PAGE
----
Postby BigPete » Mon Jan 03, 2011 12:45 pm

What is the difference between pedestrians on a road to pedestrians on a bike path? Why is it safer for walkers to face wheeled traffic on a road but not to face wheeled traffic on a bike path?
Granted, the resultant injuries on a road are potentially greater but the principals are the same. The idea is to avoid accidents not just avoid deaths.
Pedestrians can change direction in a perpendicular manner in one step, wheeled vehicles can’t do that.
On a dark & wet night a cyclists may not see walkers until it too late to avoid a collision but chances are that if a walker was facing the cyclist he would move out of the bikes way.
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Re: keep left on shared paths

Postby Nate » Mon Jan 03, 2011 12:49 pm

BigPete wrote:What is the difference between pedestrians on a road to pedestrians on a bike path? Why is it safer for walkers to face wheeled traffic on a road but not to face wheeled traffic on a bike path?


As i noted above...
Car vs Ped - only the ped can change direction
Bike vs Ped - both can change direction

too confusing with Peds walking oncoming as both will instinctively move to avoid collision
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Re: keep left on shared paths

Postby Oxford » Mon Jan 03, 2011 12:59 pm

BigPete wrote:......On a dark & wet night a cyclists may not see walkers until it too late to avoid a collision but chances are that if a walker was facing the cyclist he would move out of the bikes way.
that would suggest to me that the cyclist is not riding to the conditions ie they are riding too fast.
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Re: keep left on shared paths

Postby BigPete » Mon Jan 03, 2011 1:02 pm

Nate wrote:
BigPete wrote:What is the difference between pedestrians on a road to pedestrians on a bike path? Why is it safer for walkers to face wheeled traffic on a road but not to face wheeled traffic on a bike path?


As i noted above...
Car vs Ped - only the ped can change direction
Bike vs Ped - both can change direction

too confusing with Peds walking oncoming as both will instinctively move to avoid collision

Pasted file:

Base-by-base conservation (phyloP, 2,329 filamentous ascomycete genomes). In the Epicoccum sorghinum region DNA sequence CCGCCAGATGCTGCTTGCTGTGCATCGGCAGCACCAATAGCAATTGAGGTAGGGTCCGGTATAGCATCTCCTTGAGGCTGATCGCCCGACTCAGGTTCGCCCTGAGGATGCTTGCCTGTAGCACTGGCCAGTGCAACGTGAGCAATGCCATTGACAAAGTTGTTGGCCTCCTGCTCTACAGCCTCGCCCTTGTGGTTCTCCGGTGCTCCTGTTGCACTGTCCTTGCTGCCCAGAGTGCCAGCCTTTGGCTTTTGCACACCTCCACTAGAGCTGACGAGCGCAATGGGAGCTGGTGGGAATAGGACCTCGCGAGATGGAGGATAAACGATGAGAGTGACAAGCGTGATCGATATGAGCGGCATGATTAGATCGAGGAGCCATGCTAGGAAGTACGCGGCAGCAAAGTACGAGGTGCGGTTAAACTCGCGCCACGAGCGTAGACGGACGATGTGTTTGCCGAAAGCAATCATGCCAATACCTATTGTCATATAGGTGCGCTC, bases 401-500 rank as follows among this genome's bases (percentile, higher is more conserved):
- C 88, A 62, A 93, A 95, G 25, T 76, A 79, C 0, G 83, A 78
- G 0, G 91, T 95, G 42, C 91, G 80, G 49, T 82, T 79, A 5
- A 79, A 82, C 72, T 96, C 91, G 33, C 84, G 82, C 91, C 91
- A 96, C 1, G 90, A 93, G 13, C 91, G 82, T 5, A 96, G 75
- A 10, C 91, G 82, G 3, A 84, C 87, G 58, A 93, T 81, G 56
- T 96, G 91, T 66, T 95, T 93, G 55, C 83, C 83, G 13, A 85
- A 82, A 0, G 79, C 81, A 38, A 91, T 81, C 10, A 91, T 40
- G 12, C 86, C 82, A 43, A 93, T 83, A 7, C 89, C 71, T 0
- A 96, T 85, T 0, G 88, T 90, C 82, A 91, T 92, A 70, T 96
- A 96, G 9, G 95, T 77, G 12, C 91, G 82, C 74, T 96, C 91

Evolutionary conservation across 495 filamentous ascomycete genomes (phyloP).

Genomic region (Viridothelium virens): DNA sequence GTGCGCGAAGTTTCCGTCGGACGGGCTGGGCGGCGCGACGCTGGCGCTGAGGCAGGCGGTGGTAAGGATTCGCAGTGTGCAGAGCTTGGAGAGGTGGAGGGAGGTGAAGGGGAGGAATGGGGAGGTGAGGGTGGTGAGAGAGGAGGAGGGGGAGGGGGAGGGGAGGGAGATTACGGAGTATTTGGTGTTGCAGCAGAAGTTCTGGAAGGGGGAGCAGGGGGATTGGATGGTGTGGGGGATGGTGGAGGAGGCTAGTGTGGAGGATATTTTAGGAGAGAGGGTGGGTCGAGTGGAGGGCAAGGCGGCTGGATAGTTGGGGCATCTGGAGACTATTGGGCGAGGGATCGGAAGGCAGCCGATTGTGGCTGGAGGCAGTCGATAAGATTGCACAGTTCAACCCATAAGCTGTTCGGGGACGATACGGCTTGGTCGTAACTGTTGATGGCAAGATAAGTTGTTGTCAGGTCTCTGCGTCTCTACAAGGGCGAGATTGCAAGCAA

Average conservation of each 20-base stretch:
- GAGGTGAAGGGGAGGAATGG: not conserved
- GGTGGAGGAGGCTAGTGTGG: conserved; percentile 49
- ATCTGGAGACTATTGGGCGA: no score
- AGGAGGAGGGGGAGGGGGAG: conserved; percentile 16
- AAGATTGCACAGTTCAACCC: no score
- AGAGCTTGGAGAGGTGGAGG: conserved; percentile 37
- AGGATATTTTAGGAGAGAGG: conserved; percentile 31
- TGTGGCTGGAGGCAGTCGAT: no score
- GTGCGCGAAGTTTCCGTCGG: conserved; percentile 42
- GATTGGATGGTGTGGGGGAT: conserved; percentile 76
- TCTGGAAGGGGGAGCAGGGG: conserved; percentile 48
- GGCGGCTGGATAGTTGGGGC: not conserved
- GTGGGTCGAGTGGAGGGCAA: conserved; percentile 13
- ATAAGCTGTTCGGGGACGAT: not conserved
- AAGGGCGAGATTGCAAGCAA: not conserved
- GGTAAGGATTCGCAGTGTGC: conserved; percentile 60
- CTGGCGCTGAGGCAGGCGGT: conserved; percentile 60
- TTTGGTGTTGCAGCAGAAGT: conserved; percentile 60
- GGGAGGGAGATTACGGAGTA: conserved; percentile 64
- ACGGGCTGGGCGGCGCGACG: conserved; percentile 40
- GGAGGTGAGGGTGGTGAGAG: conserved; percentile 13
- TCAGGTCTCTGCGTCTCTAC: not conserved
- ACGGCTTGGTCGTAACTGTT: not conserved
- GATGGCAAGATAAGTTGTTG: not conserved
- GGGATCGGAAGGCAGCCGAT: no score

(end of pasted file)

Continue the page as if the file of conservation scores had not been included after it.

The is not true. When I am driving & I see someone walking on the road facing me & on the same side I move to the right to go around. Surely you are not suggesting that you make no effort to go around the person?
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Re: keep left on shared paths

Postby BigPete » Mon Jan 03, 2011 1:05 pm

Oxford wrote:
BigPete wrote:......On a dark & wet night a cyclists may not see walkers until it too late to avoid a collision but chances are that if a walker was facing the cyclist he would move out of the bikes way.
that would suggest to me that the cyclist is not riding to the conditions ie they are riding too fast.



That may well be true, however the idea is to make it safer for everyone. You will never stop people speeding or not taking appropriate care so things should be changed to cater for these people who don't take care.
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Re: keep left on shared paths

Postby m@ » Mon Jan 03, 2011 1:09 pm

As well as the reasons Nate mentioned - the speed differential is higher on the road (to the point where the pedestrian may as well be stationary) while on a shared path might be 30, 40 or 50% that of the cyclist. This means that walking toward oncoming traffic increases the closing speed and reduces reaction times. It's also a different situation because any cyclist on a shared path should be riding to the conditions and expecting to encounter and avoid pedestrians. While this applies equally to drivers, relatively few roads that would ever have pedestrian traffic don't have a footpath - so for drivers encountering a pedestrian walking along a roadway is unusual. For a cyclist on a shared path avoiding a pedestrian is much, much easier if they walk on the left and in a straight line - almost every time I've encountered pedestrians walking toward me on the right they've done exactly as Nate described.
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Re: keep left on shared paths

Postby Oxford » Mon Jan 03, 2011 1:13 pm

BigPete wrote:
Oxford wrote:
BigPete wrote:......On a dark & wet night a cyclists may not see walkers until it too late to avoid a collision but chances are that if a walker was facing the cyclist he would move out of the bikes way.
that would suggest to me that the cyclist is not riding to the conditions ie they are riding too fast.



That may well be true, however the idea is to make it safer for everyone. You will never stop people speeding or not taking appropriate care so things should be changed to cater for these people who don't take care.